Misleading investors is as old as investing, and in the internet age, it’s easier than ever to tout bad investments. All that’s needed to separate the unsophisticated from their money are the age-old enticements of greed, willing parties, a new shiny attraction, and sleepy regulators.
So, around 2020, financial professionals specializing in separating naïve investors from their money found new shady opportunities in infrequently used Special Purpose Acquisition Company (SPACs) structures. SPACs take companies public in an expedited IPO path with minimal disclosure, fueled by some fast money, top-tier investors who then need a crowd to offload their shares.
So far, this is nothing new.
How To Fuel the SPAC Frenzy
The big attraction of SPACs was that the IPO companies were often tech-related, had a tremendous web-created superlative fable, and were accessible online to a mass audience of unsophisticated investors.
But the SPAC frenzy is also fueled by two new factors: online brokerage firms that cater to day traders and fast-money speculators, and unethical financial websites that made big money publicizing the SPAC offerings. These firms profited by steering unsophisticated investors directly to brokerage firms who willingly let them buy SPACS with no disclosures, caveats, or even explaining how SPACs works.
So far, in 2021, SPACs has attracted some $95 billion in investor money. In 2019, SPACs accounted for 19% of all IPOS. Predictably, despite the hype, “their market performance of SPACS through July 2021 has lagged, with median performance trailing the S&P 500 by 15 percentage points, per Reuters. 2021 has seen 359 SPAC filings (i.e., shell companies that have listed shares), garnering a combined $95 billion, far surpassing 2020’s 254 filings and $74 billion raised.,” according to Statistica.
And what about the naïve individuals who bought into the SPAC frenzy? Did they know they were making bad investments?
As expected, it was terrible news for the mob that followed the hype. “Reuters found that over 100 special-purpose acquisition companies, or SPACs, that announced mergers this year on average have gained under 2% from the price they traded at when they first listed on the stock exchange.”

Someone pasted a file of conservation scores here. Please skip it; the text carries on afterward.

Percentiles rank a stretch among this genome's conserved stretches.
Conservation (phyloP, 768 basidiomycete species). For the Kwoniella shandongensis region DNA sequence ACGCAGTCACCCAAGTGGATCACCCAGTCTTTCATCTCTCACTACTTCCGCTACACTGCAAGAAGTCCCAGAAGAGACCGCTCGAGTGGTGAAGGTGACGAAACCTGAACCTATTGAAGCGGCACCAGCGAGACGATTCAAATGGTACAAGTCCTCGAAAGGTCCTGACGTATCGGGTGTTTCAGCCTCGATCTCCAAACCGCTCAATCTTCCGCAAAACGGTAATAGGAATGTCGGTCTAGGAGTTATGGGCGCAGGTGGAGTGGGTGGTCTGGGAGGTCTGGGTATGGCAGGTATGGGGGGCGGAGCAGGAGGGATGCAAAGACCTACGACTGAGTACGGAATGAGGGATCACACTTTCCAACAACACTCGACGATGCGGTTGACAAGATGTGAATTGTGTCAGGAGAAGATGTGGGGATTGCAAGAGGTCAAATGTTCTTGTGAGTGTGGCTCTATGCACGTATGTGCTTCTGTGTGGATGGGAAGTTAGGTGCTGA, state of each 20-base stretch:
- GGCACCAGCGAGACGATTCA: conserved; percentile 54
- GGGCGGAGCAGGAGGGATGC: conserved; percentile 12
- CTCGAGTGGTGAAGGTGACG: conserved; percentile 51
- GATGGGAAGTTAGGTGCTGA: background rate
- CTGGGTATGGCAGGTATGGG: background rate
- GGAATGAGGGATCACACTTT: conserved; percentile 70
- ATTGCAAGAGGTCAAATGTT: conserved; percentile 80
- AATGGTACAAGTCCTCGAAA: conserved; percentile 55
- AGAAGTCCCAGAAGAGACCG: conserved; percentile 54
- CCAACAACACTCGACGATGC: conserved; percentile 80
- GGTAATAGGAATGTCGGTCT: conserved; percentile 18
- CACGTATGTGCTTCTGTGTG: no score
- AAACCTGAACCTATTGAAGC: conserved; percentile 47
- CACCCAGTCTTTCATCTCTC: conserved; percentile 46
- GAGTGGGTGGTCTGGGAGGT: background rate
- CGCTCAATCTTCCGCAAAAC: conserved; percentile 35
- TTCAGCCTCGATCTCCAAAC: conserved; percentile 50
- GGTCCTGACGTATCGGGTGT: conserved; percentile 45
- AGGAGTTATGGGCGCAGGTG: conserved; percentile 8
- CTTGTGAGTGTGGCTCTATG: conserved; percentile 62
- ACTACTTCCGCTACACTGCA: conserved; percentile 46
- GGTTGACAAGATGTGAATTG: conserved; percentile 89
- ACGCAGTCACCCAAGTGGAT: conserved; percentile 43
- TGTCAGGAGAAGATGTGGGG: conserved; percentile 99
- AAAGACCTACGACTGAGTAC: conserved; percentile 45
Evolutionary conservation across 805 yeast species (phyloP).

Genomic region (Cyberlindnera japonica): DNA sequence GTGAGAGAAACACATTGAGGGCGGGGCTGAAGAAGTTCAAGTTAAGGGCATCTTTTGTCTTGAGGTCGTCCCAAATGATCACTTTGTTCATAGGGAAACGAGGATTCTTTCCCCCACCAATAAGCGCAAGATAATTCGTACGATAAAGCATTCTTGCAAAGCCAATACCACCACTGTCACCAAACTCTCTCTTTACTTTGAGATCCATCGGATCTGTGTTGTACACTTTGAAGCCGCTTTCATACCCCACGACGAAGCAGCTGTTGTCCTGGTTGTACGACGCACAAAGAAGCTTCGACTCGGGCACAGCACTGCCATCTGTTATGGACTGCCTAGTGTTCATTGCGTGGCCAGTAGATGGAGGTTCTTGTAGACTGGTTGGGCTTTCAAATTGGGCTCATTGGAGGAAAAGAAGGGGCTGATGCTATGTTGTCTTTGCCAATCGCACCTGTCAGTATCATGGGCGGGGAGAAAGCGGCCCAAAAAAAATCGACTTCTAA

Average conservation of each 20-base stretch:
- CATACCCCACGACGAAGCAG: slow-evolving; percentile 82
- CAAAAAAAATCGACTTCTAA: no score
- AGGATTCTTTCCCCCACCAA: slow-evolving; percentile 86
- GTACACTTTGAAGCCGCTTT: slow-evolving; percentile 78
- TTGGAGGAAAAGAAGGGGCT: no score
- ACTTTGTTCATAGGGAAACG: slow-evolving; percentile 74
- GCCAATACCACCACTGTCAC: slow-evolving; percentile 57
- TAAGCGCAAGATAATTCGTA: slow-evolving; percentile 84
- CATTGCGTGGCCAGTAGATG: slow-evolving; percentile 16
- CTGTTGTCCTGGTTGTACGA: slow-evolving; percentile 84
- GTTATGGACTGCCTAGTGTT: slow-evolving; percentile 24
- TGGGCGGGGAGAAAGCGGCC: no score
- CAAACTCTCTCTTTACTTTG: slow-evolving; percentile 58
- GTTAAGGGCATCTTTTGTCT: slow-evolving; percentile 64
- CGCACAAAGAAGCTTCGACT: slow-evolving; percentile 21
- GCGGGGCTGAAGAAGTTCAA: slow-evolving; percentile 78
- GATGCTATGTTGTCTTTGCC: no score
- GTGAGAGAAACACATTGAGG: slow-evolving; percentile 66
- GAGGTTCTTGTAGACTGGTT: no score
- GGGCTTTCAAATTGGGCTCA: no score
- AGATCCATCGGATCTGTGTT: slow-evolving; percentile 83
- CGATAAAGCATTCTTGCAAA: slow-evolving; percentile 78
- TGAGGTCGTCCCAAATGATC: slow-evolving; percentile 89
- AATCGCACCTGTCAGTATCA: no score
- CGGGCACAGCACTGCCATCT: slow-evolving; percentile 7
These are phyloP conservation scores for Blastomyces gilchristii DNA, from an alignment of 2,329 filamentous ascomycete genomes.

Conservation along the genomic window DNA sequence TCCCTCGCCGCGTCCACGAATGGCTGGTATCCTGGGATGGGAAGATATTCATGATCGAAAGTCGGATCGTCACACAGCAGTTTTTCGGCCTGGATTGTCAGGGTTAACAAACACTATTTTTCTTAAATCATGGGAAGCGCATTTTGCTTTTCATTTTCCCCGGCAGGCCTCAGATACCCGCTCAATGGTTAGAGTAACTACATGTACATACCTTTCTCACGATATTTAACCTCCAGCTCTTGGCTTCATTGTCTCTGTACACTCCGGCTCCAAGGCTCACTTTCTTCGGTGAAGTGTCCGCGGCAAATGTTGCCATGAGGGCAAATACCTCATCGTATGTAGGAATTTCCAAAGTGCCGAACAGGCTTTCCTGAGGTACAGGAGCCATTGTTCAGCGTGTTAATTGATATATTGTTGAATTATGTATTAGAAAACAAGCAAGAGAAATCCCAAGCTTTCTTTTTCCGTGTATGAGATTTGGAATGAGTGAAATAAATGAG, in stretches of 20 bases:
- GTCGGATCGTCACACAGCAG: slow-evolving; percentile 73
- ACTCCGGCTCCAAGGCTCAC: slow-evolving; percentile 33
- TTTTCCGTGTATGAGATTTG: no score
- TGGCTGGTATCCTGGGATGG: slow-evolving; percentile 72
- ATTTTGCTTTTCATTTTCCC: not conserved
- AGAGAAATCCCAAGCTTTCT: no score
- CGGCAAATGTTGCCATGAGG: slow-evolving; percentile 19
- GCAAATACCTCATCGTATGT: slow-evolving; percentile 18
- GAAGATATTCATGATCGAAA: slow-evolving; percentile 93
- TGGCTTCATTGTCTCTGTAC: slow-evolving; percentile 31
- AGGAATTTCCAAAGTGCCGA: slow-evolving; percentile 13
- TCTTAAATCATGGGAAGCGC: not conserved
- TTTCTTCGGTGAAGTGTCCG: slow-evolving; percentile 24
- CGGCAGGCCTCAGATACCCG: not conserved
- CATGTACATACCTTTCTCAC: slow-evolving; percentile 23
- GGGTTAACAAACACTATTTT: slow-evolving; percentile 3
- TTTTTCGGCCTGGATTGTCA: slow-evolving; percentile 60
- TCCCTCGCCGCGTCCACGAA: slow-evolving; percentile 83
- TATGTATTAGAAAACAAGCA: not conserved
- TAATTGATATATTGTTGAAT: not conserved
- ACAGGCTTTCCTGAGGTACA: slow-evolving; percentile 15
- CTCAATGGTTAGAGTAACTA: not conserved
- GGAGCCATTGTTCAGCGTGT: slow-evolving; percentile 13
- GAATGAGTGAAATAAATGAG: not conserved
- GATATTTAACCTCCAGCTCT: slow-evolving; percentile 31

But what makes this a perfect scam is that some online brokerage firms catering to day-traders and others seeking fast money return worked with some financial websites to entice investors into an IPO environment designed to produce losses. These two parties abandoned any ethical responsibilities and made large profits from naive investors.
Here Are the Unethical Sites That Profited
Just as in any scam, there are winners and losers. We know that individual investors would have been better off in an S&P index fund or ETF, but those are not the sexy vehicles for wannabe online crypto millionaires.
Instead, the firms that benefitted were financial websites and the new online brokerage firms that offered commission-free trading, gamified platforms, and fast-money messages.
These unethical firms include Robin Hood and a host of other online brokerage firms who paid advertising fees to other unethical financial websites that created stories about the SPAC without posting any disclosures about the poor odds of making a profit. The online financial sites did nothing illegal, but they were very unethical when protecting naïve investors from making bad investments.
But being unethical is also very profitable. One editor at a smaller financial website told me the site was making $20,000 a month in ad revenue from churning out SPAC news as soon as it hit the EDGAR database. When I asked if the site ever posted disclosures about the lousy odds of making money, he hesitated and said they were working on it. To this day, the site has nothing posted to warn naïve traders.
The Rise of Bad Investments in SPACs and Crypto
As someone who has written about retirement since the 1970s, it’s evident that people planning for retirement fall into two categories: speculators and investors. The two are not compatible as retirement planning clients.
SPACs and crypto dominate the financial media, and neither beat an S&P index fund. Crypto pays no dividends and is well suited to serve as a medium to launder money and evade taxes. It has all the high-tech hype and no fundamental investment evaluation criteria. It belongs in a portfolio along with six months of dried food, gold coins, and bullets. It doesn’t need to meet a timeline of 20 years in retirement since the rapture will take care of the details.
But things change if you are an investor. Like the tortoise and the hare, investing is the dull tortoise who wins the race in the long term. Crypto, online gambling, and SPACs make for great conversations in a bar, but they could be worth less than their purchase price in a post-working life.
Sadly, the financial media has abandoned its role and responsibility to educate naïve investors. It’s a reason why Americans have some of the lowest scores of any nation when it comes to measuring financial and political literacy. So, it is no surprise when retirement accounts get decimated by credit card debt, large home equity loans, and bad investing decisions. Political illiteracy explains why Americans distrust government and its processes and institutions. It’s no wonder that half of Americans think Judge Judy sits on the Supreme Court.
And if you think that’s funny, wait until we hear from the financial media about how crypto is replacing US Treasury bonds.